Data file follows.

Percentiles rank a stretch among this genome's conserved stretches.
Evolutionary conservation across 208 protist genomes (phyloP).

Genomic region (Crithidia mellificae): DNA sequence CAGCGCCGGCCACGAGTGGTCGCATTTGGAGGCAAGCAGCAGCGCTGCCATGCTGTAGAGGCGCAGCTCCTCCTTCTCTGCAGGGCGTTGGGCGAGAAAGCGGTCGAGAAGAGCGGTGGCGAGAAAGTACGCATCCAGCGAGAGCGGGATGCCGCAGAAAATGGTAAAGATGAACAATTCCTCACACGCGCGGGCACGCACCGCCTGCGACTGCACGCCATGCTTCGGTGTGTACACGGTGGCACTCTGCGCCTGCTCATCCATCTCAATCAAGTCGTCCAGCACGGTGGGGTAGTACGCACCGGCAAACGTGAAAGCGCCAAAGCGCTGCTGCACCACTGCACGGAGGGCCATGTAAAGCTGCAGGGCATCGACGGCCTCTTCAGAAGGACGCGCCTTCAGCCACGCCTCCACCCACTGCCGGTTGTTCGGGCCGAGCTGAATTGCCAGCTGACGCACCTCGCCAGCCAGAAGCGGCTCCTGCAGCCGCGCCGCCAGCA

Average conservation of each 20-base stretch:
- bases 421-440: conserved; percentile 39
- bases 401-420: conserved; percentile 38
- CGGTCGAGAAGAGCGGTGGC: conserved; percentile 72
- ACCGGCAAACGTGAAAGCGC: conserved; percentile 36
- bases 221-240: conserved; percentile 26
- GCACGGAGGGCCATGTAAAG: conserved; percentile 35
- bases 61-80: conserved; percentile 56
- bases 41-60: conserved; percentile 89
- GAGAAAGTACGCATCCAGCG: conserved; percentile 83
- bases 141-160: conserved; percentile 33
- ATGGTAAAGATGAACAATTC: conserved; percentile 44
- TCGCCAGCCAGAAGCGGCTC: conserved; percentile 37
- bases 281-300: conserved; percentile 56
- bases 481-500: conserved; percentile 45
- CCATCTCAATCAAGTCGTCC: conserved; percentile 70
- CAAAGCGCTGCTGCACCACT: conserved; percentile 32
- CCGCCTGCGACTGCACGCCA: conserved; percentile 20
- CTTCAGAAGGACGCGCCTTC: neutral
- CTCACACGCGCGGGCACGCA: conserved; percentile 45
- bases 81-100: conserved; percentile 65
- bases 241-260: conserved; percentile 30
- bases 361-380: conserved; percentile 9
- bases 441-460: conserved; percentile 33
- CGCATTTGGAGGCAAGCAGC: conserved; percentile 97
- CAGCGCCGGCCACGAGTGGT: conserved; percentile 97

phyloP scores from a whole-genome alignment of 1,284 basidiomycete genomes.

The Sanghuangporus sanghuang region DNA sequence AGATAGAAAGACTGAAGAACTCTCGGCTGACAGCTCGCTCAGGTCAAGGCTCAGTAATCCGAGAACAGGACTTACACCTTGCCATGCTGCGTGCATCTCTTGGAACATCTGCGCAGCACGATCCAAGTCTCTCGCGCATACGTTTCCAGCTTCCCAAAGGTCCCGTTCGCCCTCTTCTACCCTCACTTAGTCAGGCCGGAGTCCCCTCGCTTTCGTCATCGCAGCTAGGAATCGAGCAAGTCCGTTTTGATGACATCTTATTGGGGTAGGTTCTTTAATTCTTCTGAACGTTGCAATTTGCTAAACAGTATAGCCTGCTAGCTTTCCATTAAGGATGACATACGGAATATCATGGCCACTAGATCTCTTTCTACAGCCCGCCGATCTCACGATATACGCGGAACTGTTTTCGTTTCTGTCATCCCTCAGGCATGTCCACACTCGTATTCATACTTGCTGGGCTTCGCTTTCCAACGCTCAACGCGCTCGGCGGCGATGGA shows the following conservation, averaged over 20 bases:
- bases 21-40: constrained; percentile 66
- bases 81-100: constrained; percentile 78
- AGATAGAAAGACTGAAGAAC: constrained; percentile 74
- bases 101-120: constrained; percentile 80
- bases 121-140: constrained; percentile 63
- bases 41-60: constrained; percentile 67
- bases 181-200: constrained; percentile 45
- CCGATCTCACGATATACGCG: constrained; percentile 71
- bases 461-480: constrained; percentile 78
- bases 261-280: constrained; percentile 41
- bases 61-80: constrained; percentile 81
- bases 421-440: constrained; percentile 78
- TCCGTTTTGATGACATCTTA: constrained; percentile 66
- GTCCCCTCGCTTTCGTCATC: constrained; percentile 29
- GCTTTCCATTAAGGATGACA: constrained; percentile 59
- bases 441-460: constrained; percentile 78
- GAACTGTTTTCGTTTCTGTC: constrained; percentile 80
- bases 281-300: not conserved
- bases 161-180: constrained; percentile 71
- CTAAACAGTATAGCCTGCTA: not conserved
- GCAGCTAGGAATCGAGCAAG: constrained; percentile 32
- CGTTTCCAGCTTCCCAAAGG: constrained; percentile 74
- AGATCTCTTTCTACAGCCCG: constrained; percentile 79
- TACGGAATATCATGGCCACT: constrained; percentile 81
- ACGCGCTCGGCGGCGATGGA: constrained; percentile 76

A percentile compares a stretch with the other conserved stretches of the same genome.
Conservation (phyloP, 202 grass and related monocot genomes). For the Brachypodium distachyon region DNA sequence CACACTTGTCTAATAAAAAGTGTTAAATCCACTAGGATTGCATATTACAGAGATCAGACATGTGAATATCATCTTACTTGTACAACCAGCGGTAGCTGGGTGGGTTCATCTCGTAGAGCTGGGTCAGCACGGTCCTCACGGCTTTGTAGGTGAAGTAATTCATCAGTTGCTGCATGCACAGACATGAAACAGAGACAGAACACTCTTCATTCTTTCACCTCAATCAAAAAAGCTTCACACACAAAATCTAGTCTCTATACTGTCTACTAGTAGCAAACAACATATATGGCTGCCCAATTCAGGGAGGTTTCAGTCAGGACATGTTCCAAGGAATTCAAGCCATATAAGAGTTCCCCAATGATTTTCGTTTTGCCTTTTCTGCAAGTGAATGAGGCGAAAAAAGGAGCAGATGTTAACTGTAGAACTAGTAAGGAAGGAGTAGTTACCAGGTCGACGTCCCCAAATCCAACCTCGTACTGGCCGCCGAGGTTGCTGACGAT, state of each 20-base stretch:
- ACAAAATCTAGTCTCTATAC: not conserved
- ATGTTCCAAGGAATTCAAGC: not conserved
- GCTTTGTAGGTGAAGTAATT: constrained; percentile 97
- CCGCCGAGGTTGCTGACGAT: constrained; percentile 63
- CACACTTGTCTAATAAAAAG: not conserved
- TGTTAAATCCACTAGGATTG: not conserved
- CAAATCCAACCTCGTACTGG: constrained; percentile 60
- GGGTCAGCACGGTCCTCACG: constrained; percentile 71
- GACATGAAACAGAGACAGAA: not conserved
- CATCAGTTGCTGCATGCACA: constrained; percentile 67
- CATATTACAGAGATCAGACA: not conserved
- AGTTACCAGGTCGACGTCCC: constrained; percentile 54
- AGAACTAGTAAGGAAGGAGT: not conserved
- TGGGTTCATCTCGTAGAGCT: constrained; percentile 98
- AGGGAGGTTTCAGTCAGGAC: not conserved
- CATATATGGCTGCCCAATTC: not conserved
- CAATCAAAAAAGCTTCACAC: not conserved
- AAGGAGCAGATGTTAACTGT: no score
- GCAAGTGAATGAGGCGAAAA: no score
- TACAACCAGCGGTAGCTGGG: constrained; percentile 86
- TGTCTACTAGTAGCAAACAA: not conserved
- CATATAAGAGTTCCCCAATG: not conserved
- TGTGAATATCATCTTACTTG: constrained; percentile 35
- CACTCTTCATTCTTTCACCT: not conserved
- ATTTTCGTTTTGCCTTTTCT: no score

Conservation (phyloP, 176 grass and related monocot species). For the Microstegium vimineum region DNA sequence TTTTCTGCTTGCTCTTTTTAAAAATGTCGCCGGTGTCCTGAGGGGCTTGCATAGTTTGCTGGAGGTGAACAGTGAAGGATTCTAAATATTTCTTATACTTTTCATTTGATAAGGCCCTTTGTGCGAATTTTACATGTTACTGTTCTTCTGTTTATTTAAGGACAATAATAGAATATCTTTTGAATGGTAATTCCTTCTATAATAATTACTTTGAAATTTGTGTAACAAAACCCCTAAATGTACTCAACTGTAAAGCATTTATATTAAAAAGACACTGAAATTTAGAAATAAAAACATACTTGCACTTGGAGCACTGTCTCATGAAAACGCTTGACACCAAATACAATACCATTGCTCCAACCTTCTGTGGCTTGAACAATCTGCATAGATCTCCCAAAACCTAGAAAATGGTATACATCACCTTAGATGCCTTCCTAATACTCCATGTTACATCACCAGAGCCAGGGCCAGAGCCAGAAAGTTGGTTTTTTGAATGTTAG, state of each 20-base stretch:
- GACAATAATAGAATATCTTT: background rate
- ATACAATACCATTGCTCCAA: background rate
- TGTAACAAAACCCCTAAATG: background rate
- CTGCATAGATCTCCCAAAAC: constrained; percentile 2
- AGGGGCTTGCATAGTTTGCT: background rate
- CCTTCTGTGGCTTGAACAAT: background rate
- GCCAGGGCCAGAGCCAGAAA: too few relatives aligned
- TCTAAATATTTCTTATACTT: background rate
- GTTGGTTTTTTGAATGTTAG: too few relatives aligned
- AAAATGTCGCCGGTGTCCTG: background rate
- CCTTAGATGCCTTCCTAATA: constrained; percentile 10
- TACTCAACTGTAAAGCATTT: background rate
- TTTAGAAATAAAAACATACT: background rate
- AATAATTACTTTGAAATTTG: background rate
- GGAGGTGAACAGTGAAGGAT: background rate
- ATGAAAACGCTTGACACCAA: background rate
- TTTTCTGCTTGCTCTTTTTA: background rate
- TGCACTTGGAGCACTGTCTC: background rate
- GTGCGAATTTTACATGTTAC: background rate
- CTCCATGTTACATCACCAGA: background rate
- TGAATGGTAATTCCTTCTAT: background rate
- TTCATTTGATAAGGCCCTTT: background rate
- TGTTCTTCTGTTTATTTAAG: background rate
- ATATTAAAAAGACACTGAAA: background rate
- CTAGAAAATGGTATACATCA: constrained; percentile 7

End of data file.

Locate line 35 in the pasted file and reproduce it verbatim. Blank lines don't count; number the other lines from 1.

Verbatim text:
- bases 101-120: constrained; percentile 80